Dreamcatcher—5-Inch Black, White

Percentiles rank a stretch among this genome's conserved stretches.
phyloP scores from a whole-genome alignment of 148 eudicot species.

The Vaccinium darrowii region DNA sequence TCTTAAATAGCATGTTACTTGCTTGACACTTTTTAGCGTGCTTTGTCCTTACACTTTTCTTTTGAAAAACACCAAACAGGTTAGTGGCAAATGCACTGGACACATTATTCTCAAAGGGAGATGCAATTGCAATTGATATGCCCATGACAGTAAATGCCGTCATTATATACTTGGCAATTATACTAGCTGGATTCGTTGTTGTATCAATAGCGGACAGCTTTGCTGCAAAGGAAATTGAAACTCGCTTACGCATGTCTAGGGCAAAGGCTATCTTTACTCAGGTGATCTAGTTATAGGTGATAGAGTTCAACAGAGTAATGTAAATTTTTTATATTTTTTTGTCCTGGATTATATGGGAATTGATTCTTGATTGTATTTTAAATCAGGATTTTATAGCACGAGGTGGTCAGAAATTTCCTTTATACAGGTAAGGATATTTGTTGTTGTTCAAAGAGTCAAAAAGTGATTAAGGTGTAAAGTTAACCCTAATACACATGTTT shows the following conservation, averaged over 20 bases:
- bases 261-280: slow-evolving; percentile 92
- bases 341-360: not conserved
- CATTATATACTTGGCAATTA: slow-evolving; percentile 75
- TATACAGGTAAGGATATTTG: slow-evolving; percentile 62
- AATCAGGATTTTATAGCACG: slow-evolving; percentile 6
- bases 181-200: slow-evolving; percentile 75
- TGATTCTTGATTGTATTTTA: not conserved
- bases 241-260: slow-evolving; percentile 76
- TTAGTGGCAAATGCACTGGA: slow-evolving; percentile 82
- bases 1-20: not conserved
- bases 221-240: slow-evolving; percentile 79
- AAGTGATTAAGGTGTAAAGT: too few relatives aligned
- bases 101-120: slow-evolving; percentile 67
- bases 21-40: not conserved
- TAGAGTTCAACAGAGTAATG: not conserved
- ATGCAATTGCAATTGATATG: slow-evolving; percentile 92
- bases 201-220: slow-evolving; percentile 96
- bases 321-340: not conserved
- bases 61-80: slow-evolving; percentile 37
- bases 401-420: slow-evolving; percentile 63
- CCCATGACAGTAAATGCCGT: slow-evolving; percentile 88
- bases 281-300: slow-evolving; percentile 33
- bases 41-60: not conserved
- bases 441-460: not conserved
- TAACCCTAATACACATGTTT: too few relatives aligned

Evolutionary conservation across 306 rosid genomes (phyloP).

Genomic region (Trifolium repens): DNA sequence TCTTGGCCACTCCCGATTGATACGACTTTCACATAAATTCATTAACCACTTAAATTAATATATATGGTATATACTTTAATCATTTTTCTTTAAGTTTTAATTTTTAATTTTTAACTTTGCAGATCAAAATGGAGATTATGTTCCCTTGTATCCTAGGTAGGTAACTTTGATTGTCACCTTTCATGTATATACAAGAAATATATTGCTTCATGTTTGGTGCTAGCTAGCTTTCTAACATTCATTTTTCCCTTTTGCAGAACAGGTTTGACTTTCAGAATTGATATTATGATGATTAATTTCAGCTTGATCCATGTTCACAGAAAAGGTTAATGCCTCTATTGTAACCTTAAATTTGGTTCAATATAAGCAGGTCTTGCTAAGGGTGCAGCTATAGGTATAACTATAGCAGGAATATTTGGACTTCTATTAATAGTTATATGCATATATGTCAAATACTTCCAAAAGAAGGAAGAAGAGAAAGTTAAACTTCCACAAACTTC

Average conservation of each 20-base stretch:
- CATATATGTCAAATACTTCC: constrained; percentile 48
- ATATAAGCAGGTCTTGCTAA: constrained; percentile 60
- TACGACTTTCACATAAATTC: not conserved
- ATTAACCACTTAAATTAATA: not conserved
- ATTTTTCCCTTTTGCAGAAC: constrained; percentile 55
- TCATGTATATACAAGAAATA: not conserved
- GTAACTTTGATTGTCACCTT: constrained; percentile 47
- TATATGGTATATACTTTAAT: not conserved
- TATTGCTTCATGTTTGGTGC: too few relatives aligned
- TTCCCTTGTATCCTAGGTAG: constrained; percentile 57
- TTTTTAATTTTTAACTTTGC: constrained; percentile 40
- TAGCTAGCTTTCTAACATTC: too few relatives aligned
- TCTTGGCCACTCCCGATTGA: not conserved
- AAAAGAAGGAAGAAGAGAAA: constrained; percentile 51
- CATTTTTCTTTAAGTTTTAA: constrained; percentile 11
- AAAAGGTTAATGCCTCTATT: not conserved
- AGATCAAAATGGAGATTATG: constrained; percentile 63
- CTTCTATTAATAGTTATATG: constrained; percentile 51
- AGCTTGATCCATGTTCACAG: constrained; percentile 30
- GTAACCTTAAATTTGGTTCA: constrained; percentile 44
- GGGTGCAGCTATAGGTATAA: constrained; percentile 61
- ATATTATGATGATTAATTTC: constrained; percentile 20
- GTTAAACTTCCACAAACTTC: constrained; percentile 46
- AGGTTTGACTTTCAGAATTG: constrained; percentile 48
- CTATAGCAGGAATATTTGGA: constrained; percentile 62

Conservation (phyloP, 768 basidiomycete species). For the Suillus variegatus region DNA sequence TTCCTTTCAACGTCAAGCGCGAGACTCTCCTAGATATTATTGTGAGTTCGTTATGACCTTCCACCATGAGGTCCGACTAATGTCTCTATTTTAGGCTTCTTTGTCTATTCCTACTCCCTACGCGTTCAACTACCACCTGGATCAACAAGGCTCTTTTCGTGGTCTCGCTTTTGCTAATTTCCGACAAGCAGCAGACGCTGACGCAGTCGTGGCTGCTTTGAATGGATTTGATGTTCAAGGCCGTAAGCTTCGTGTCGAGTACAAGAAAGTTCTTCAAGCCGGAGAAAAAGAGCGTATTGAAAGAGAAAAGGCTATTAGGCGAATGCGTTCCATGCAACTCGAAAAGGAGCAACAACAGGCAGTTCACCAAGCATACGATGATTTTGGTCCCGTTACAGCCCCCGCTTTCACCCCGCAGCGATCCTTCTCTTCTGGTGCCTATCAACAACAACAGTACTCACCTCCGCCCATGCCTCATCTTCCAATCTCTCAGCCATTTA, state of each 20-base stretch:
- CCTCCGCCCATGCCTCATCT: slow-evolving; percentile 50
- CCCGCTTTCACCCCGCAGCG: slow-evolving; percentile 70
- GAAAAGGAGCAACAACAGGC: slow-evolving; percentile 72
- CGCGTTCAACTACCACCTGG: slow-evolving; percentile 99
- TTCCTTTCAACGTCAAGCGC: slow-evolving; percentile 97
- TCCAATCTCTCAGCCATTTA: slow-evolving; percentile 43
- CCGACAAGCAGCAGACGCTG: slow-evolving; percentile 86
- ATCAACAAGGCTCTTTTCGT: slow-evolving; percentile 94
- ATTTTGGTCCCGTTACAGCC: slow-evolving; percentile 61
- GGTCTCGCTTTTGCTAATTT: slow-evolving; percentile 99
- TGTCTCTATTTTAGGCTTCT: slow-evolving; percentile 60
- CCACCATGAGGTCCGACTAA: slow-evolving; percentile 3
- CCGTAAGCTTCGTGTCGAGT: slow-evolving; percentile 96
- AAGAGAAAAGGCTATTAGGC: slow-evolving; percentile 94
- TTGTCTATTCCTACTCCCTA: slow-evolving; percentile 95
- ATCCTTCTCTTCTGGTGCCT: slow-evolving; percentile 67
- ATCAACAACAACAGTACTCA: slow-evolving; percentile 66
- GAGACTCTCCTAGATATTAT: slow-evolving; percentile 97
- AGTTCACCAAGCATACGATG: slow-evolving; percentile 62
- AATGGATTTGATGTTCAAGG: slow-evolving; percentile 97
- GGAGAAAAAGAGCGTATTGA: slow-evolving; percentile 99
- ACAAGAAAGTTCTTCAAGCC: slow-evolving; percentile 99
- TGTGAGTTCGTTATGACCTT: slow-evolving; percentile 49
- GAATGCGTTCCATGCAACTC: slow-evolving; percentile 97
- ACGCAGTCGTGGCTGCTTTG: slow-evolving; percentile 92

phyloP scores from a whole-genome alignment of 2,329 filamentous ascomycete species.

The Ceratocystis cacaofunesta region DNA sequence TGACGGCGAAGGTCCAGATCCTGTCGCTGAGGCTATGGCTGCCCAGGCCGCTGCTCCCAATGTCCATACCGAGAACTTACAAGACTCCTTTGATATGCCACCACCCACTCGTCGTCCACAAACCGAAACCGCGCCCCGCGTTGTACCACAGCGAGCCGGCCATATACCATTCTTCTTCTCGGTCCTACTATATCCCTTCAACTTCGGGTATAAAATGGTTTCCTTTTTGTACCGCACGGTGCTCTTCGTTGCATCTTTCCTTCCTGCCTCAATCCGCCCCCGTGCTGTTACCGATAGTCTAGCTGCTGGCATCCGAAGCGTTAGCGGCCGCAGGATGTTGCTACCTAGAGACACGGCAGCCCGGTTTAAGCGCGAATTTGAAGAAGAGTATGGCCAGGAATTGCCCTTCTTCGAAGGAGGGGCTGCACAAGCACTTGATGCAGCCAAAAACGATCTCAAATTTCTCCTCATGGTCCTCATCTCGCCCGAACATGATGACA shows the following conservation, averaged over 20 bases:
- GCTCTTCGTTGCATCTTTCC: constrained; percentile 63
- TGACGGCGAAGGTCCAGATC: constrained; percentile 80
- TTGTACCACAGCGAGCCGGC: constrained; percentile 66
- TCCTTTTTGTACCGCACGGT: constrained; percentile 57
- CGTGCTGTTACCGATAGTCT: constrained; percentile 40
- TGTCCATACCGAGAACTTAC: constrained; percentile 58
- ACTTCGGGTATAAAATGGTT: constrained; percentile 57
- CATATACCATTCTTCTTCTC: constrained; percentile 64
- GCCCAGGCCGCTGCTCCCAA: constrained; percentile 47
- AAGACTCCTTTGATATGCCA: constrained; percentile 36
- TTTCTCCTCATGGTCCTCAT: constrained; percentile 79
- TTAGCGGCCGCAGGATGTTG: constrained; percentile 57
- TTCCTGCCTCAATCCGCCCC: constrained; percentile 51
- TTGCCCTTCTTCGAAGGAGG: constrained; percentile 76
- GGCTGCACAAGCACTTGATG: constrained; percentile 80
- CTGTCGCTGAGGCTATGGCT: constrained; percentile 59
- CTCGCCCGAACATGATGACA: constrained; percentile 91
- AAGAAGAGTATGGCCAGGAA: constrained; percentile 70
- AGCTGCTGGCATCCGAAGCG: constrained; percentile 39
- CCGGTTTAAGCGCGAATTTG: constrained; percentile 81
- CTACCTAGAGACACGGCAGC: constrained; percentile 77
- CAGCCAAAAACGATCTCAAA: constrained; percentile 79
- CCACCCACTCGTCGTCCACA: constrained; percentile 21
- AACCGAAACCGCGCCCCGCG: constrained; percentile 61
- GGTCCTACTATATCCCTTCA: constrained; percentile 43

To make these dreamcatchers, Victor Godines wraps elk buckskin around a metal hoop that is 5 inches in diameter. He uses “artificial sinew” (a synthetic material designed to serve the purpose of the animal tendons or ligaments originally used) to wrap a web into the interior of the circular shape. Victor follows custom by including a feather and a glass stone in the webs he creates. His feathers come from wild turkeys that people on the Warm Springs Reservation use as food. Dream catchers originated with the Ojibwa (Chippewa) tribe, who used the circular webs they constructed to filter out bad dreams. In the past several decades, dream catchers started being made by Native artists from many different nations—including people on the Warm Springs Reservation in Oregon. Victor Godines’s indigenous background is with the people from his home state of Oaxaca in Mexico, where, beginning by felling individual trees, he constructed yolks for oxen used by farmers to cultivate corn. Now as a member of a family with Wasco and Warm Springs tribal descent, he uses his skills as an artisan in the making of dreamcatchers and other Native crafts. Each of Victor’s dreamcatchers is different and yours may not look exactly like the one pictured. They generally include one feather but sometimes have two; the glass stones are of different colors and shapes; and the lengths of rawhide loop hangers vary, as does lengths of the rawhide fringes. You may select one of two colors available in this size of dreamcatcher.
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